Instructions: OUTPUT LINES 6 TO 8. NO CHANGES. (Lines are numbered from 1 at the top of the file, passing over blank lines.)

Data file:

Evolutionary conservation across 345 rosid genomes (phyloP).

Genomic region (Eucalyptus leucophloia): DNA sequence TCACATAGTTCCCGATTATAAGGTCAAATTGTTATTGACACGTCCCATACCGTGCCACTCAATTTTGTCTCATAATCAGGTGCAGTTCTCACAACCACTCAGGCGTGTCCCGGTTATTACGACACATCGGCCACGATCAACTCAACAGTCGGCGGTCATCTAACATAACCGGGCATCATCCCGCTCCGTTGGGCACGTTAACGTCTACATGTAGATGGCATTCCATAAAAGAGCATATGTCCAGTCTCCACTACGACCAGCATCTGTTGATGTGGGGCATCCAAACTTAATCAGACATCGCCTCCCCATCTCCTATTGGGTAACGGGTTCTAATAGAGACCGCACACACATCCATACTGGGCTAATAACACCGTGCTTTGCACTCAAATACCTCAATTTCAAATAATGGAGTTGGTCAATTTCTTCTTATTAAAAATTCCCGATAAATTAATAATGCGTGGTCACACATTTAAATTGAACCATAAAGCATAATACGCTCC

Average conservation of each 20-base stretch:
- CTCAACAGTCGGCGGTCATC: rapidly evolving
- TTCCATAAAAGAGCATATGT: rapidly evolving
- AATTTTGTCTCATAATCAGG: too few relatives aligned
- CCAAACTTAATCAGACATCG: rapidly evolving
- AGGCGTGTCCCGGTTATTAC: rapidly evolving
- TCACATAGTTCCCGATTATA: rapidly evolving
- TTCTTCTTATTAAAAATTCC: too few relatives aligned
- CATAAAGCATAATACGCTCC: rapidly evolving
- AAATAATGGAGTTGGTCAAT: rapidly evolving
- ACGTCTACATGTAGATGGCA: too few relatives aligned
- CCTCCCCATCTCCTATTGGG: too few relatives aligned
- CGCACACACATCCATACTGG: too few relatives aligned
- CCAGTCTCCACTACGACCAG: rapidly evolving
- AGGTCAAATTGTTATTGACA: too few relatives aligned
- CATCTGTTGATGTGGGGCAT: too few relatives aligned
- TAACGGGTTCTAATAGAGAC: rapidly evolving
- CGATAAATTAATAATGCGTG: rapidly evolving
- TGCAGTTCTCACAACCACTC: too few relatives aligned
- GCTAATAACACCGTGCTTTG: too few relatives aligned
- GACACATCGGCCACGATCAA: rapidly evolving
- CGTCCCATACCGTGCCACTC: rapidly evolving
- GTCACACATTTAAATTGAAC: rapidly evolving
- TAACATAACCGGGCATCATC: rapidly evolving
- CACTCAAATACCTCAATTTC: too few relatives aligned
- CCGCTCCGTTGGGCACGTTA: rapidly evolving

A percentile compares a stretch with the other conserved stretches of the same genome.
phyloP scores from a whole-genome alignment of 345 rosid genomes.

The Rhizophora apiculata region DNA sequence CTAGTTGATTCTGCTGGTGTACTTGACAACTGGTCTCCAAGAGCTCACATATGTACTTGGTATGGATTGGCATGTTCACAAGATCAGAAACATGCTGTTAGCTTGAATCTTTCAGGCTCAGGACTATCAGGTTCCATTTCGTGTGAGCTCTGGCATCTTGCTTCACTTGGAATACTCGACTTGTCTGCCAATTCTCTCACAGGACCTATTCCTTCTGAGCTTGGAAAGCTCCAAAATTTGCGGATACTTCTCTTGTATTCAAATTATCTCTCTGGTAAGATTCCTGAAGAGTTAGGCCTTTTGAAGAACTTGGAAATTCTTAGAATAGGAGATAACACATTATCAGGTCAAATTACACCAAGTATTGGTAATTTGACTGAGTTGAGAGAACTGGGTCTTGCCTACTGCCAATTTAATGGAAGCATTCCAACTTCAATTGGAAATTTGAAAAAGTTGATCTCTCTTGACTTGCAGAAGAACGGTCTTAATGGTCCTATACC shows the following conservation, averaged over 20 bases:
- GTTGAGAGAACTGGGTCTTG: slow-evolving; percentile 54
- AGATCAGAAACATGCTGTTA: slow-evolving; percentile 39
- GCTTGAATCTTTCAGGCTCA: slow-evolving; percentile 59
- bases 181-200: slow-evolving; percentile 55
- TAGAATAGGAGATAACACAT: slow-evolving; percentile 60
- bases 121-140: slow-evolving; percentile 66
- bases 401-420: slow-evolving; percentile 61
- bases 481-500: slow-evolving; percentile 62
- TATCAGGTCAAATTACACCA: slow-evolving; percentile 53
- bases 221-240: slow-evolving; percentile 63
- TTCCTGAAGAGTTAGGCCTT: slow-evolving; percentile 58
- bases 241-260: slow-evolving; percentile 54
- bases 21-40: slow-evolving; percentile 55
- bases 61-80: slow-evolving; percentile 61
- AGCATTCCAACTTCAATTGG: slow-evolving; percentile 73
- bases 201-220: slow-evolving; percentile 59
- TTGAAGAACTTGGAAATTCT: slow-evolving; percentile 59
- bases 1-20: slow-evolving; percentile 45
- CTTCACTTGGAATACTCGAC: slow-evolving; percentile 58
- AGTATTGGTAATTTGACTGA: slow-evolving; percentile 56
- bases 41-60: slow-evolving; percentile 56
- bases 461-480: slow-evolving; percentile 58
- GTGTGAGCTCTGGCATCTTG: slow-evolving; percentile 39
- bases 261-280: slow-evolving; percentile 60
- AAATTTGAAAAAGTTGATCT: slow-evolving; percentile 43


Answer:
- AATTTTGTCTCATAATCAGG: too few relatives aligned
- CCAAACTTAATCAGACATCG: rapidly evolving
- AGGCGTGTCCCGGTTATTAC: rapidly evolving